Cé gur lean TG4 na rialacha go léir i gcomparáid le RTÉ, tá an craoltóir serbhíse phoiblí Gaeilge ag fáil i bhfad níos lú maoiniú ná RTÉ ná S4C na Breatnaise, fiú. In our alternative budget we would have provided €9.2 million extra to TG4 and would ensure the new media fund to replace the TV licence would adequately support the growth of TG4 into the future.

A Government commissioned report recently found that a lack of structure and strategy in Irish language arts is leading to lost opportunities and a crisis in Irish language theatre in particular. The promised strategy for language-based arts has missed deadline after deadline and still remains unpublished. We are committed to providing the funding for the national Irish language theatre, An Taibhdhearc, in Galway with the funding it has sought to revive the sector. The Oireachtas Irish language committee under the Chair, Deputy Aengus Ó Snodaigh, published a comprehensive report at the Oireachtas festival on how to support the Irish language writing, publishing and reading sector.

A year after Sinn Féin published its policy, Ár Seacht nDícheall don Ghaeilge, to normalise and increase the use of Irish in public, the Government has still failed to act. Tá bliain imithe ó d'fhoilsigh Sinn Féin ár bpolasaí i rith Seachtain na Gaeilge chun úsáid na Gaeilge a normalú agus a spreagadh sa phobal agus níor ghníomhaigh an Rialtas. In government Sinn Féin would implement these seven proposals, including protecting the right to use Irish, bilingual packaging, information in shops and advertisements, Irish on ATMs and ticket machines and using Irish for placenames on road signs and on State branding.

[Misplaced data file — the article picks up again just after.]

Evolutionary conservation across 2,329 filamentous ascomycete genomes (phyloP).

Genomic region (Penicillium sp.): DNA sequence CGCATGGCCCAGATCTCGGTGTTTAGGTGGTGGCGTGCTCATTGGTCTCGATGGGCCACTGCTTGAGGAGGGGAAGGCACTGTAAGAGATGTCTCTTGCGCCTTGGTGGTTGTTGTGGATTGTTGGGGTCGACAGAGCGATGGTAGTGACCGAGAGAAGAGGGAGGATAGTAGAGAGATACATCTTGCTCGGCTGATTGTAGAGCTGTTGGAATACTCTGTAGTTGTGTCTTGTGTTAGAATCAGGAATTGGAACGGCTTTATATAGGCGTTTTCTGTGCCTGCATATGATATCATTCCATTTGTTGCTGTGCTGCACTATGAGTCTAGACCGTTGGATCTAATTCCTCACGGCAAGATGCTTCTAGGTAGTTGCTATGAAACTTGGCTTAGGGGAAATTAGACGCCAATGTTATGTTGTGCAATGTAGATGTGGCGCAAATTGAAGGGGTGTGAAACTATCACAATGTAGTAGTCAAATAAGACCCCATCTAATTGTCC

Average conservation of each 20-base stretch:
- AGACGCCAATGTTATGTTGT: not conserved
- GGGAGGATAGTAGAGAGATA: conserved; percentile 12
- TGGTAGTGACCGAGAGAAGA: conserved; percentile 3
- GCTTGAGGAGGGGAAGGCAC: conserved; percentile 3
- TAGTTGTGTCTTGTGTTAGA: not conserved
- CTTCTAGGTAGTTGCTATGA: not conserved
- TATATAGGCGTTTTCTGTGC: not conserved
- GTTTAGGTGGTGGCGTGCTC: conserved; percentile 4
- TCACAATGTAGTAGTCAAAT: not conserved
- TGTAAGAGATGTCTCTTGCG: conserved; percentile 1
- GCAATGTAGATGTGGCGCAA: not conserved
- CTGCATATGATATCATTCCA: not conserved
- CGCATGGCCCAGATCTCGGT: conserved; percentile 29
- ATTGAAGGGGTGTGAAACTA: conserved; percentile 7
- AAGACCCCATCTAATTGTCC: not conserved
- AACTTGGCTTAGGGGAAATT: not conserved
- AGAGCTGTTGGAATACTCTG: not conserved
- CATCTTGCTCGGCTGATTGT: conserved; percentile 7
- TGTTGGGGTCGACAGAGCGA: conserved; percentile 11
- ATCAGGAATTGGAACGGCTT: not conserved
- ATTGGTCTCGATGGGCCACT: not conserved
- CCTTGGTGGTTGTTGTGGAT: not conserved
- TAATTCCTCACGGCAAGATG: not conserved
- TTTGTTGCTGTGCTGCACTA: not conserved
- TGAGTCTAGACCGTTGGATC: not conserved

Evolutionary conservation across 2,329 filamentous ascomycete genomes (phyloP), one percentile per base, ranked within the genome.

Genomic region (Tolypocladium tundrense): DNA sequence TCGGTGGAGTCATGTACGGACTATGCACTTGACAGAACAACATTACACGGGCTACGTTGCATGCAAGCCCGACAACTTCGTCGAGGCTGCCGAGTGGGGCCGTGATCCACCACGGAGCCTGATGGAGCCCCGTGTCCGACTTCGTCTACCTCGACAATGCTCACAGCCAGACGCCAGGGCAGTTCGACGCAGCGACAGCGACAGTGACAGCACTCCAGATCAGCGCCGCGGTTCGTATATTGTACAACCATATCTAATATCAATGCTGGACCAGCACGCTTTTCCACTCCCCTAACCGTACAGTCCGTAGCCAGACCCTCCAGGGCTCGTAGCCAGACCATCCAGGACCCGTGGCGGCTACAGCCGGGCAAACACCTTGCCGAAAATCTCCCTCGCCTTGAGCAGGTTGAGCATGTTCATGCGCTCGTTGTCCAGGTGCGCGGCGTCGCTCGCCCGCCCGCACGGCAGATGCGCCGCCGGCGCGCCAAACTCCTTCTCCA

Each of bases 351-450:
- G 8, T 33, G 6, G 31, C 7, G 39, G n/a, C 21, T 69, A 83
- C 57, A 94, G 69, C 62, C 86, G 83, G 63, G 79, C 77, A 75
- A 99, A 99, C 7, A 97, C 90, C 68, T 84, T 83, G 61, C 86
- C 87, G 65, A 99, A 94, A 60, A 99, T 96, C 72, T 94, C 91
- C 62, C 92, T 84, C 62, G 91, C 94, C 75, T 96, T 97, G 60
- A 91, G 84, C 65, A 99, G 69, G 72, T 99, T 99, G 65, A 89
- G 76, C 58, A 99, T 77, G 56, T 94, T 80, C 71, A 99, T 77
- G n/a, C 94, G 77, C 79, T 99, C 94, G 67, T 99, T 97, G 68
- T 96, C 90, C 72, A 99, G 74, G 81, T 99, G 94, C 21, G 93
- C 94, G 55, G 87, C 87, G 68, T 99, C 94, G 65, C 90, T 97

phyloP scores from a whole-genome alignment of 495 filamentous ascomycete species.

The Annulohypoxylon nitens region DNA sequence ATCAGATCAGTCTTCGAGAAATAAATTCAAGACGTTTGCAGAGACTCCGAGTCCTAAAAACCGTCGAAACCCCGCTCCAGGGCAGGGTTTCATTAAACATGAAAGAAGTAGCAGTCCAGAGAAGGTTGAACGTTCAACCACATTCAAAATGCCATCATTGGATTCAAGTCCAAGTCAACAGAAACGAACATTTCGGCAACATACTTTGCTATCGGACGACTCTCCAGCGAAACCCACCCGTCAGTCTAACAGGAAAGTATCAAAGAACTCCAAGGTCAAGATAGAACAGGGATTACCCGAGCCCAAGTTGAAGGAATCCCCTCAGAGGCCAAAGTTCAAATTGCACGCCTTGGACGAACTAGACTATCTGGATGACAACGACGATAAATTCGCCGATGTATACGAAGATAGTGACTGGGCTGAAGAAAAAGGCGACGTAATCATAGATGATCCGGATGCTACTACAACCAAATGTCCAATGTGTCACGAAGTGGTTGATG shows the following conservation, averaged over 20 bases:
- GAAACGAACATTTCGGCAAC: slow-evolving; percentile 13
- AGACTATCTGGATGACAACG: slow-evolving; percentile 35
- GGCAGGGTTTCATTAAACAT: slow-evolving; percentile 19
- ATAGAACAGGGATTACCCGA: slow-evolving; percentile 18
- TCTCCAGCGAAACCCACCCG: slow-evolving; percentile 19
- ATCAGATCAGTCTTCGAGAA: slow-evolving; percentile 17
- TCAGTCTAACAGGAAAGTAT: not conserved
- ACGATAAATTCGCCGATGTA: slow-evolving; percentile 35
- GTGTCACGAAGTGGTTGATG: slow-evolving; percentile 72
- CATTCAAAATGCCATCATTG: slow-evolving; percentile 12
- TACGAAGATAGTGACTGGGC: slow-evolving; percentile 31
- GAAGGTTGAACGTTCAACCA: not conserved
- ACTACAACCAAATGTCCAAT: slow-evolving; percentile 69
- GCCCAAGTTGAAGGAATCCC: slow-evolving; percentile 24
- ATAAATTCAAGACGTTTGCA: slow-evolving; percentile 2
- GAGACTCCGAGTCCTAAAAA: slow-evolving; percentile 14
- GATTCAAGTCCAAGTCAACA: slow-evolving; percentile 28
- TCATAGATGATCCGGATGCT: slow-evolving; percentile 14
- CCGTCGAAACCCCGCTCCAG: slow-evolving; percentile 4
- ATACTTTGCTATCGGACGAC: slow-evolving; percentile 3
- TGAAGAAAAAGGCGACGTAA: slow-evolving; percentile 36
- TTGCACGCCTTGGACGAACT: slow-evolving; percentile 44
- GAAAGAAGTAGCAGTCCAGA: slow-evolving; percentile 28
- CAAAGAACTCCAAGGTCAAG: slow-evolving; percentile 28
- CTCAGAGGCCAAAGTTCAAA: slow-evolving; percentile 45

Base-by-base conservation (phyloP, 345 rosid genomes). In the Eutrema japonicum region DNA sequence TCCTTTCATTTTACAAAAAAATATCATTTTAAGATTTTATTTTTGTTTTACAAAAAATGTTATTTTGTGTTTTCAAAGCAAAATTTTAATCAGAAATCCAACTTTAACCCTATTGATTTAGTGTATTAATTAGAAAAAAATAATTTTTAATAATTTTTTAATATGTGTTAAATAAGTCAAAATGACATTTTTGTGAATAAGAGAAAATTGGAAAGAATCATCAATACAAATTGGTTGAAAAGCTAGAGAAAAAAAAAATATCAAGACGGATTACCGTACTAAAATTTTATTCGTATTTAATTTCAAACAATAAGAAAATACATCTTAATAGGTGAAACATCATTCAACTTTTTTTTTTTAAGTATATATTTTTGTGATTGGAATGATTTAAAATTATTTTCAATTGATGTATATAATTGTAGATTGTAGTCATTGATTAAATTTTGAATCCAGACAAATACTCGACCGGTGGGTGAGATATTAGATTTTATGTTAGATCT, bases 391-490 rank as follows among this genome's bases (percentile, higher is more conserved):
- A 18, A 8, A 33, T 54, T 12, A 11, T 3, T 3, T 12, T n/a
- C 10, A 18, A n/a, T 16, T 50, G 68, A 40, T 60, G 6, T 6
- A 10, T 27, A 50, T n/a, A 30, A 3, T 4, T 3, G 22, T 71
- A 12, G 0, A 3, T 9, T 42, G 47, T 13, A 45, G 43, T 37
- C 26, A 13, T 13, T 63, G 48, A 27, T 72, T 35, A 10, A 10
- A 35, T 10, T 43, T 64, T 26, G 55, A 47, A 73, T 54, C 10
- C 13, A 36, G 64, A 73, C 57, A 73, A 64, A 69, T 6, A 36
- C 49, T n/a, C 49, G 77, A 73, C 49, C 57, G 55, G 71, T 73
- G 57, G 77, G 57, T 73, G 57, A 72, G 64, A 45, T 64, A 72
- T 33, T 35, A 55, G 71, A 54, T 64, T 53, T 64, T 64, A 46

The right of children to receive education in the medium of Irish is also being denied.Tá cearta á séanadh do pháistí oideachas trí Ghaeilge a fháil. An ESRI report showed that 23% of parents would choose the local Irish-medium school if they could, and that 11 of the Twenty-six Counties have no Gaelcholáiste. Níl aon Ghaelcholáiste in 11 as na Sé Chontae Fichead. We have yet to see a draft of the long-promised policy on Irish-medium education outside of the Gaeltachtaí, and it will leave out third level and adult learning altogether. A survey from of schools in the Gaeltachtaí found 80% have had to hire teachers who are not fluent in Irish. A report from the Oireachtas Gaeilge committee found that the current framework and criteria for exemptions are unscientific and called for an entirely new approach to second-language learning.

The Government needs a State-wide vision for the growth of the Irish language and the plan should be comprehensively resourced. No area of life should be ignored in the promotion of the language. Sinn Féin in government will support access to Irish in the education sector, and the Irish-medium sector, on a State-wide basis from pre-school to third level. It would also provide free Irish-language lessons for adults. We should be proud of our language and it is great to see the revival that is taking place. However, for generations like mine, we did not have these opportunities and we would love to have them as it is important to use Gaeilge gach lá.

I wish to commend Dublin City Council, which had its entire council meeting as Gaeilge on Monday night. That is the first time this has happened in the country. It is good and I encourage other local authorities to do the same. In fairness, most of the local elected councillors made an effort to address and put questions to the officials as Gaeilge. Long may that continue. Go raibh maith agat.